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Oxford Mission Church: The 114-year-old spectacular red beauty of Barisal

  • Published at 11:00 pm December 24th, 2017
  • Last updated at 02:32 pm January 7th, 2018
Oxford Mission Church: The 114-year-old spectacular red beauty of Barisal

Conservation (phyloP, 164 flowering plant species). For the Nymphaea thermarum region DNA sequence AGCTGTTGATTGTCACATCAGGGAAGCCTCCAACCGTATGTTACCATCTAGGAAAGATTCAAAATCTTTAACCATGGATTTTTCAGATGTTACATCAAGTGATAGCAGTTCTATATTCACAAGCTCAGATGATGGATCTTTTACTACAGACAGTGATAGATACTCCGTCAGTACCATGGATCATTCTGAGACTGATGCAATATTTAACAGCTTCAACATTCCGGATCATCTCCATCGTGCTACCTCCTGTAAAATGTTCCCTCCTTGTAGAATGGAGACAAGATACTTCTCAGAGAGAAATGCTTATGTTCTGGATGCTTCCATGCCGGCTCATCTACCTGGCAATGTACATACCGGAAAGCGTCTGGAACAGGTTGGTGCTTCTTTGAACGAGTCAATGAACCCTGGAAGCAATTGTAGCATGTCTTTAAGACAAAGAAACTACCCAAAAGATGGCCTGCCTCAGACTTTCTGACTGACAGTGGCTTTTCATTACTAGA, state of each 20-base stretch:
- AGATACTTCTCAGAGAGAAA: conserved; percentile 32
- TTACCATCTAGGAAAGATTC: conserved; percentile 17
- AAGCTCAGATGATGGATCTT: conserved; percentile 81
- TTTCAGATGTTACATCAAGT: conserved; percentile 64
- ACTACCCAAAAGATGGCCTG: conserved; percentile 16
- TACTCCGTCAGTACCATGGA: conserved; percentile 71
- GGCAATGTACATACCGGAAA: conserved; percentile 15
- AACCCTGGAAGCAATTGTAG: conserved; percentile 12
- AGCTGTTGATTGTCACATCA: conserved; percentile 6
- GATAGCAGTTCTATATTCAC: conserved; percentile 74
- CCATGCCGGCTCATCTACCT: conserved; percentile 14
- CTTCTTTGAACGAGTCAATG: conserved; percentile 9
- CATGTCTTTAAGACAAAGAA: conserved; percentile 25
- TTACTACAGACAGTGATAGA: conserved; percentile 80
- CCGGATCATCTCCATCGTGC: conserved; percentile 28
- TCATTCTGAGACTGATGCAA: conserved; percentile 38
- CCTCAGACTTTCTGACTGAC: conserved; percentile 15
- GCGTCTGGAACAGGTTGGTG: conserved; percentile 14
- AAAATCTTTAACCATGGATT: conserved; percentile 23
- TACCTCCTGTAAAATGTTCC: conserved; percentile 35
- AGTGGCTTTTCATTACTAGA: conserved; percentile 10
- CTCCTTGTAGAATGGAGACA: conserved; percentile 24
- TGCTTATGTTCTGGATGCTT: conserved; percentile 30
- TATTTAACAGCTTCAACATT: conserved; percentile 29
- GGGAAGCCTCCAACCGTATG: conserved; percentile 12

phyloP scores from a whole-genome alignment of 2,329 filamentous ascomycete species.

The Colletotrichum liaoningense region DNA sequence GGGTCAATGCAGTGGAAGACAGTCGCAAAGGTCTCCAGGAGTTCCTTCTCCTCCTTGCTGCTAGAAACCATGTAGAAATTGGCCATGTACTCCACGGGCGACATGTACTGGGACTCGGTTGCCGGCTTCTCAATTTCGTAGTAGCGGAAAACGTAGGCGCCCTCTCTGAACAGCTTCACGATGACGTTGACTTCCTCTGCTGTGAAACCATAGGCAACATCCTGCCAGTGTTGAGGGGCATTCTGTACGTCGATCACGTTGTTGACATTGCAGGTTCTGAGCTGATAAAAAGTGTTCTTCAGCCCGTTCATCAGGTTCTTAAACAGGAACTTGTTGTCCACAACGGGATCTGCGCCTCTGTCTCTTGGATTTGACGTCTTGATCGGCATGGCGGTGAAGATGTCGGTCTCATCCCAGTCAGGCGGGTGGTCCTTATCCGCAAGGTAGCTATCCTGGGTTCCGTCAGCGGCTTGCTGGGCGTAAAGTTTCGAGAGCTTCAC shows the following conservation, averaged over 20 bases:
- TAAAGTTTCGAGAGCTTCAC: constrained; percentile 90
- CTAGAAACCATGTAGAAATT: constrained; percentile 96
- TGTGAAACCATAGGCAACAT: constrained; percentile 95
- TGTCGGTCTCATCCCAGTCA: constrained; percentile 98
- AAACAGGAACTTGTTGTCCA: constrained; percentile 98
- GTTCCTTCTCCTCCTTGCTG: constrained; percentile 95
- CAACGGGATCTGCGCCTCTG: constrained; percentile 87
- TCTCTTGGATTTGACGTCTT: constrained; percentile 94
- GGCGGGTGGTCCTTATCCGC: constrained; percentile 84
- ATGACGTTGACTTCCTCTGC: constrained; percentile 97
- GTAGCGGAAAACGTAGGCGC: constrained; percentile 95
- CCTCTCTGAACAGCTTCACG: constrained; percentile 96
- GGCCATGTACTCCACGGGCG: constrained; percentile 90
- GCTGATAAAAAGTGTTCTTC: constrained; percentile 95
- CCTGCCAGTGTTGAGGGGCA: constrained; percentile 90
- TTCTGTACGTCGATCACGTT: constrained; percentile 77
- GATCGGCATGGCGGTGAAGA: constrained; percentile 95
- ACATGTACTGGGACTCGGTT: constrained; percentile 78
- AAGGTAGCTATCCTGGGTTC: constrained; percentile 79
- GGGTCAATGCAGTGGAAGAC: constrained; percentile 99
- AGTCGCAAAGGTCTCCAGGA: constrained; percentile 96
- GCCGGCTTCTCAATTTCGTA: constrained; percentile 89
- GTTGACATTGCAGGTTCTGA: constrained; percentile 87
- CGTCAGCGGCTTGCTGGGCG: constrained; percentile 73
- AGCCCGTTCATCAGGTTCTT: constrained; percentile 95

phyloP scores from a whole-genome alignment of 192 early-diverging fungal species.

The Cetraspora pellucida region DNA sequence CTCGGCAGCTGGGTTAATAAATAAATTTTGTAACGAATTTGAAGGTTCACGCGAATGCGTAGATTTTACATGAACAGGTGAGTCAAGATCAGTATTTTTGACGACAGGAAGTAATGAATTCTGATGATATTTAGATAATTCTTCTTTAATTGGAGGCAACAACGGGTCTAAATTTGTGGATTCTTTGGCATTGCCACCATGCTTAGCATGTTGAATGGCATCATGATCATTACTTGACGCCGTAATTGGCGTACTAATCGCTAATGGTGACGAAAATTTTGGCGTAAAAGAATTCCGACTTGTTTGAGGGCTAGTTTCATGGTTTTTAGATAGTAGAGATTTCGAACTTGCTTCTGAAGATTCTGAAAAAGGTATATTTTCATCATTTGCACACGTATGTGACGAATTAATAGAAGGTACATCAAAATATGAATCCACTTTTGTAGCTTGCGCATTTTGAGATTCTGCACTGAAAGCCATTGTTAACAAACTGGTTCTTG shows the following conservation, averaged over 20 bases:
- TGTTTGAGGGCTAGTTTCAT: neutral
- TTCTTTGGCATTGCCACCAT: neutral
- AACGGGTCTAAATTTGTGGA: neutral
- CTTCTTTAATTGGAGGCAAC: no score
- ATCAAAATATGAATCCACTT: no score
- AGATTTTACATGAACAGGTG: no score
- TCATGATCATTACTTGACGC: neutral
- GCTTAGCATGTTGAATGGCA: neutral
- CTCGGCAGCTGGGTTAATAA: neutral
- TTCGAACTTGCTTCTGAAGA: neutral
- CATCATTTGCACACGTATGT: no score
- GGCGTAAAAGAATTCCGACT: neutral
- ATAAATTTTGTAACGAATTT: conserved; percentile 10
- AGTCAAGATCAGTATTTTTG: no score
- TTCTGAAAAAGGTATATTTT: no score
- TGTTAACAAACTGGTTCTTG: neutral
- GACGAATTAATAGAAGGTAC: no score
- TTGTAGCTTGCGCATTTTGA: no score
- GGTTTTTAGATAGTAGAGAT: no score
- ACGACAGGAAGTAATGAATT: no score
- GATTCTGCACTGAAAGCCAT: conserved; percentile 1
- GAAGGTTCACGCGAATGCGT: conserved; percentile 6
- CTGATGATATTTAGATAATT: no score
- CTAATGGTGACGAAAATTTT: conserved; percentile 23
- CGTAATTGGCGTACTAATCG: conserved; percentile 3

It has been over 114 years since this majestic red brick colonial structure was built. While it is old in terms of time, the Oxford Mission Church in Barisal is still one of the most elegant and beautiful churches, a unique architectural heritage, in Bangladesh. Also known as the Epiphany Church, the spectacular structure is situated beside Jibanananda Das Street, a branch of Bogra Road in the city, adjacent to the home of legendary poet Jibanananda Das. Because of extraordinary preservation, the church, which is guarded by rows of palm trees, is still the same as it was in 1903, when it was built based on a sketch by one Sister Edith. While it was opened on January 26 that year, Father Strong had overseen the completion of the church’s design, final shape and construction through a second phase in 1907. British national Frederick Douglas was the chief engineer. [caption id="attachment_235985" align="aligncenter" width="900"] The prayer hall inside the church Dhaka Tribune[/caption] However, not everyone is allowed to enter the church premises surrounded by a high wall, says Supervisor Benedict Bimal Bepary, who also manages the church’s philanthropic activities in absence of the father of the church. He told the Dhaka Tribune: “To maintain security and religious sanctity, only Christians are allowed to enter the church. The premises not open for all.” Operating under the Church of Bangladesh, Oxford Mission Church is also arguably the second largest church in Asia. While the building, designed following Greek architectural style, appears to be a five storey one from outside, it actually has a single floor with a vast Prayer Hall, the main attraction of the structure. Apart from many doors on three sides, there are 40 archways and numerous corridors to strengthen the main structure of the church. [caption id="attachment_235986" align="aligncenter" width="893"] The row of palm trees alongside the boundary wall of the church Dhaka Tribune[/caption] The large cross on the main altar was brought from Bethlehem, Palestine. The interior has been designed with wood carvings and the floor decorated with marble tiles. Thirteen small and large ponds, primary and secondary schools, hospital, library, students’ hostel and living quarters of the father and sisters are inside the high walls of the church built over 35 acres of land. Another great attraction of the Oxford Mission Church is the gorgeous red brick bell tower and the giant bell it houses. The bell is rung seven times every day five minutes before prayers. The bell tower also houses the church’s office room. The church has outlived many other old structures around the country, by surviving many natural disasters that wreaked havoc around the country over the past 100 years, including the ones of 1960 and 1970. [caption id="attachment_235987" align="aligncenter" width="822"] Sister Lucy Helen Francis Holt sitting on the stairs of a pond inside the church premises Dhaka Tribune[/caption] Lucy Helen Francis Holt, of St Helens, England, is one of the nuns at the church. Living in Bangladesh for the past 67 years, Sister Holt had joined Oxford Mission Church at the age of 30. Even though she was supposed to return home two years later, the sister was mesmerised by Bangladesh’s natural beauty and its people. Since then, she has worked around the country. But most of her times have been spent at Barisal’s Oxford Mission Church. A silent witness of Bangladesh’s War of Independence in 1971, Sister Holt had treated wounded freedom fighters and people during that time, according to church officials and locals. Known in the mission and locality for her compassion and love for people, Sister Holt said she wanted to die in Barisal, in this country with which she shares the date of birth, December 16.